Photo: BlackRock via YouTube
There’s no shortage of people who are freaking out about inflation, thanks to the Fed’s ultra-easy monetary policy.However, convincing evidence of inflation has yet to appear in the economic data.
Russ Koesterich, Chief Investment Strategist at BlackRock, has a new post on the iShares blog titled When to Worry About Inflation.
He says concerns of inflation are premature for at least two reasons (verbatim):
- There is no wage inflation. Overall wage growth in the United States remains sluggish. The reason: The labour market is healing at an agonizingly slow pace. U-6, a broad measure of unemployment that also includes part-time workers looking for full-time work, is still indicating that about one in six American workers are unemployed or underemployed. Until this changes, raises will be hard to come by, and without wage inflation, overall inflation is likely to remain muted.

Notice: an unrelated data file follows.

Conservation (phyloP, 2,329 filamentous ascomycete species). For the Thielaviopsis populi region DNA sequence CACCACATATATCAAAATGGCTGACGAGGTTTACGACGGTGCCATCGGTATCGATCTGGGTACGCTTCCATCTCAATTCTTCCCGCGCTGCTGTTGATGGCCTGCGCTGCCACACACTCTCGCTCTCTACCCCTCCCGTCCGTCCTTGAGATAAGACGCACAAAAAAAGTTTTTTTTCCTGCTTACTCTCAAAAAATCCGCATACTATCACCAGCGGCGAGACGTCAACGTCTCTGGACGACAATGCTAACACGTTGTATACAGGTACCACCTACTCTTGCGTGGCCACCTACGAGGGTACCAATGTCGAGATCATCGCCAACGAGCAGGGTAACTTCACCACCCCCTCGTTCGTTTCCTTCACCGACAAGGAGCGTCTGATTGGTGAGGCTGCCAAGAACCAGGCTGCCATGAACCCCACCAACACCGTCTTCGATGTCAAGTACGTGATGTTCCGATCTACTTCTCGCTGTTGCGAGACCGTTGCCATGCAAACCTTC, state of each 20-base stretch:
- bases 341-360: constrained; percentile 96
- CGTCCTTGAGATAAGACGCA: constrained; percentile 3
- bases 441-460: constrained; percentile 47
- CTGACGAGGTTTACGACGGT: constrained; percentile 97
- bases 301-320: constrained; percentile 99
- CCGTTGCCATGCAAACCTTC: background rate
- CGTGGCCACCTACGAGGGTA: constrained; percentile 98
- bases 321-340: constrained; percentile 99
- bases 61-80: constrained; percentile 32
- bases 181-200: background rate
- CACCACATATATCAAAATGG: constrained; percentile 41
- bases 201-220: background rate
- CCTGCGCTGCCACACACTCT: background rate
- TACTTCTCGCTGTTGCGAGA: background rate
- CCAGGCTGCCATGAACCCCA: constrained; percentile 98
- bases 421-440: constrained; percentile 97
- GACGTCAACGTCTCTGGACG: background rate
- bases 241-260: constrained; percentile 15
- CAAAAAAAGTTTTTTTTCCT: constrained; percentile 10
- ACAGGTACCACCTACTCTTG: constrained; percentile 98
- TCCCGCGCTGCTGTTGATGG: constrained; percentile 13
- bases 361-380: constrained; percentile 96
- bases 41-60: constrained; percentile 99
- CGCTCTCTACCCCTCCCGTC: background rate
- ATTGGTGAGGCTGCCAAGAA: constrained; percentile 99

- Bank lending is only starting to pick up. While the Fed has been busy in recent years with the modern equivalent of a printing press, the newly created money has been mostly sitting on bank balance sheets. Without much bank lending, growth in the money supply has been modest, lowering the risk of inflation. Though bank lending is starting to rise again, at least to businesses, it will take time before credit creation leads to any meaningful pickup in inflation.
Koesterich, however, says that inflation is something we may have to worry about in 2014 and beyond. Read more at iSharesBlog.com.
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